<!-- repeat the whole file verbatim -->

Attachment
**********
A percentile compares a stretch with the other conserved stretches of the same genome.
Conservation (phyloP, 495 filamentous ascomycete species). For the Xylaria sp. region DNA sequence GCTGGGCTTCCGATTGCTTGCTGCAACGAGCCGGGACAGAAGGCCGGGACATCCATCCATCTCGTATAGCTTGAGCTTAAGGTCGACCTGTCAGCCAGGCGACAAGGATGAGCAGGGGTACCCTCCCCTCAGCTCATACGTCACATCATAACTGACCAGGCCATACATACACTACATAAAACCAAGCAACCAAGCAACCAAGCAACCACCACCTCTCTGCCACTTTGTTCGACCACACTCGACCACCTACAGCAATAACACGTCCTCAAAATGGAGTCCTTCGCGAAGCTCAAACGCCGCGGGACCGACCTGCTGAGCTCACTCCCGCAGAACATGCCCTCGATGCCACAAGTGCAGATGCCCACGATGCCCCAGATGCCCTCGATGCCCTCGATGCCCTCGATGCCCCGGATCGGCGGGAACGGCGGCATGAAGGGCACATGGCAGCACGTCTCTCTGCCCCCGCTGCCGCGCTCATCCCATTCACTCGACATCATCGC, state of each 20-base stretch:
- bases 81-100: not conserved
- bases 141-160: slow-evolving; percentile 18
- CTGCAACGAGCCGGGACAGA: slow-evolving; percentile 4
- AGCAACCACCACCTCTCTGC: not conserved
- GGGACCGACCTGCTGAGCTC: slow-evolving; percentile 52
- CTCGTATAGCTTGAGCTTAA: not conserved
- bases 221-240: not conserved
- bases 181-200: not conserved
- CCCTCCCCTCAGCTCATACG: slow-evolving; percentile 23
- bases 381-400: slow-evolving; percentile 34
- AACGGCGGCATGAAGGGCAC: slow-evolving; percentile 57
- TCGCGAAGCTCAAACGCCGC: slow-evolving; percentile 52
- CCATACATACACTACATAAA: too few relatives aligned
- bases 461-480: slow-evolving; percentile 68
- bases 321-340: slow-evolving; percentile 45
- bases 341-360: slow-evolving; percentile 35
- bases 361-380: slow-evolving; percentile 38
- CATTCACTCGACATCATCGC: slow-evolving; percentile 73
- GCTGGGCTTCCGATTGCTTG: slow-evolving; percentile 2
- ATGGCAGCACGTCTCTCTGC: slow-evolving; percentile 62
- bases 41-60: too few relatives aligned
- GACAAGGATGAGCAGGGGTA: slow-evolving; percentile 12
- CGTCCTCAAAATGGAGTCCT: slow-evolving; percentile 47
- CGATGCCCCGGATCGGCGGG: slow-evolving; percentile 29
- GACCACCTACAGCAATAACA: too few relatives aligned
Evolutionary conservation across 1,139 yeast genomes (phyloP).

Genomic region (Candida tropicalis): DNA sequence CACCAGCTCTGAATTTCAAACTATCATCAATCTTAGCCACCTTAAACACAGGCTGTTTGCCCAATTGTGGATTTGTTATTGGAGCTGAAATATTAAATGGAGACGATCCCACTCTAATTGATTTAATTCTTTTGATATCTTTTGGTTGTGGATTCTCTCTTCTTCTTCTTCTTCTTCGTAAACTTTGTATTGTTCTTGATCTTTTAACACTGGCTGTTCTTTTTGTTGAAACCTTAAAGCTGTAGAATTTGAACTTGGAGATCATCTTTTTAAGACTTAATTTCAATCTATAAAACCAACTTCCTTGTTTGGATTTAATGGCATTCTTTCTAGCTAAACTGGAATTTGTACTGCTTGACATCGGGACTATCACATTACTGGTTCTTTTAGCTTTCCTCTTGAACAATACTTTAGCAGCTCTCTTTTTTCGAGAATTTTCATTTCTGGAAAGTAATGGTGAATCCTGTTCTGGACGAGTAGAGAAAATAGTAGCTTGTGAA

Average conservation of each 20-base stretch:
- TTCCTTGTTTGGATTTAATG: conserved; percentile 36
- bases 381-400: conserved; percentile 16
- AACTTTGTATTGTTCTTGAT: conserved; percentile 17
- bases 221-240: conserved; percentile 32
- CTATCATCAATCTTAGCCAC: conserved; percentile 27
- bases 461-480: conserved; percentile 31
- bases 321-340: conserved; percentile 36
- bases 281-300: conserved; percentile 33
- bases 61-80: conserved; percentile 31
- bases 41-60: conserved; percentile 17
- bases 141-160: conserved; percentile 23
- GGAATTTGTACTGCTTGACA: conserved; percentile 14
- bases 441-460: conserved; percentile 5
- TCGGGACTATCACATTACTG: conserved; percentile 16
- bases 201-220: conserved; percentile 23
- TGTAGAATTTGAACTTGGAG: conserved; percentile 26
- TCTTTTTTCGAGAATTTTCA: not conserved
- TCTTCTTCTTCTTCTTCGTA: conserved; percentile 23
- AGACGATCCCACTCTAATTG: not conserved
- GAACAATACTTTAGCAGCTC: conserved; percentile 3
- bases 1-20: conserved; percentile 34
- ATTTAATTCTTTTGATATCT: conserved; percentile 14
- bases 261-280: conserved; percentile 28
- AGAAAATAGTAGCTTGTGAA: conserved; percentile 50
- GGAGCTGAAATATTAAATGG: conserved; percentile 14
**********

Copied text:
A percentile compares a stretch with the other conserved stretches of the same genome.
Conservation (phyloP, 495 filamentous ascomycete species). For the Xylaria sp. region DNA sequence GCTGGGCTTCCGATTGCTTGCTGCAACGAGCCGGGACAGAAGGCCGGGACATCCATCCATCTCGTATAGCTTGAGCTTAAGGTCGACCTGTCAGCCAGGCGACAAGGATGAGCAGGGGTACCCTCCCCTCAGCTCATACGTCACATCATAACTGACCAGGCCATACATACACTACATAAAACCAAGCAACCAAGCAACCAAGCAACCACCACCTCTCTGCCACTTTGTTCGACCACACTCGACCACCTACAGCAATAACACGTCCTCAAAATGGAGTCCTTCGCGAAGCTCAAACGCCGCGGGACCGACCTGCTGAGCTCACTCCCGCAGAACATGCCCTCGATGCCACAAGTGCAGATGCCCACGATGCCCCAGATGCCCTCGATGCCCTCGATGCCCTCGATGCCCCGGATCGGCGGGAACGGCGGCATGAAGGGCACATGGCAGCACGTCTCTCTGCCCCCGCTGCCGCGCTCATCCCATTCACTCGACATCATCGC, state of each 20-base stretch:
- bases 81-100: not conserved
- bases 141-160: slow-evolving; percentile 18
- CTGCAACGAGCCGGGACAGA: slow-evolving; percentile 4
- AGCAACCACCACCTCTCTGC: not conserved
- GGGACCGACCTGCTGAGCTC: slow-evolving; percentile 52
- CTCGTATAGCTTGAGCTTAA: not conserved
- bases 221-240: not conserved
- bases 181-200: not conserved
- CCCTCCCCTCAGCTCATACG: slow-evolving; percentile 23
- bases 381-400: slow-evolving; percentile 34
- AACGGCGGCATGAAGGGCAC: slow-evolving; percentile 57
- TCGCGAAGCTCAAACGCCGC: slow-evolving; percentile 52
- CCATACATACACTACATAAA: too few relatives aligned
- bases 461-480: slow-evolving; percentile 68
- bases 321-340: slow-evolving; percentile 45
- bases 341-360: slow-evolving; percentile 35
- bases 361-380: slow-evolving; percentile 38
- CATTCACTCGACATCATCGC: slow-evolving; percentile 73
- GCTGGGCTTCCGATTGCTTG: slow-evolving; percentile 2
- ATGGCAGCACGTCTCTCTGC: slow-evolving; percentile 62
- bases 41-60: too few relatives aligned
- GACAAGGATGAGCAGGGGTA: slow-evolving; percentile 12
- CGTCCTCAAAATGGAGTCCT: slow-evolving; percentile 47
- CGATGCCCCGGATCGGCGGG: slow-evolving; percentile 29
- GACCACCTACAGCAATAACA: too few relatives aligned
Evolutionary conservation across 1,139 yeast genomes (phyloP).

Genomic region (Candida tropicalis): DNA sequence CACCAGCTCTGAATTTCAAACTATCATCAATCTTAGCCACCTTAAACACAGGCTGTTTGCCCAATTGTGGATTTGTTATTGGAGCTGAAATATTAAATGGAGACGATCCCACTCTAATTGATTTAATTCTTTTGATATCTTTTGGTTGTGGATTCTCTCTTCTTCTTCTTCTTCTTCGTAAACTTTGTATTGTTCTTGATCTTTTAACACTGGCTGTTCTTTTTGTTGAAACCTTAAAGCTGTAGAATTTGAACTTGGAGATCATCTTTTTAAGACTTAATTTCAATCTATAAAACCAACTTCCTTGTTTGGATTTAATGGCATTCTTTCTAGCTAAACTGGAATTTGTACTGCTTGACATCGGGACTATCACATTACTGGTTCTTTTAGCTTTCCTCTTGAACAATACTTTAGCAGCTCTCTTTTTTCGAGAATTTTCATTTCTGGAAAGTAATGGTGAATCCTGTTCTGGACGAGTAGAGAAAATAGTAGCTTGTGAA

Average conservation of each 20-base stretch:
- TTCCTTGTTTGGATTTAATG: conserved; percentile 36
- bases 381-400: conserved; percentile 16
- AACTTTGTATTGTTCTTGAT: conserved; percentile 17
- bases 221-240: conserved; percentile 32
- CTATCATCAATCTTAGCCAC: conserved; percentile 27
- bases 461-480: conserved; percentile 31
- bases 321-340: conserved; percentile 36
- bases 281-300: conserved; percentile 33
- bases 61-80: conserved; percentile 31
- bases 41-60: conserved; percentile 17
- bases 141-160: conserved; percentile 23
- GGAATTTGTACTGCTTGACA: conserved; percentile 14
- bases 441-460: conserved; percentile 5
- TCGGGACTATCACATTACTG: conserved; percentile 16
- bases 201-220: conserved; percentile 23
- TGTAGAATTTGAACTTGGAG: conserved; percentile 26
- TCTTTTTTCGAGAATTTTCA: not conserved
- TCTTCTTCTTCTTCTTCGTA: conserved; percentile 23
- AGACGATCCCACTCTAATTG: not conserved
- GAACAATACTTTAGCAGCTC: conserved; percentile 3
- bases 1-20: conserved; percentile 34
- ATTTAATTCTTTTGATATCT: conserved; percentile 14
- bases 261-280: conserved; percentile 28
- AGAAAATAGTAGCTTGTGAA: conserved; percentile 50
- GGAGCTGAAATATTAAATGG: conserved; percentile 14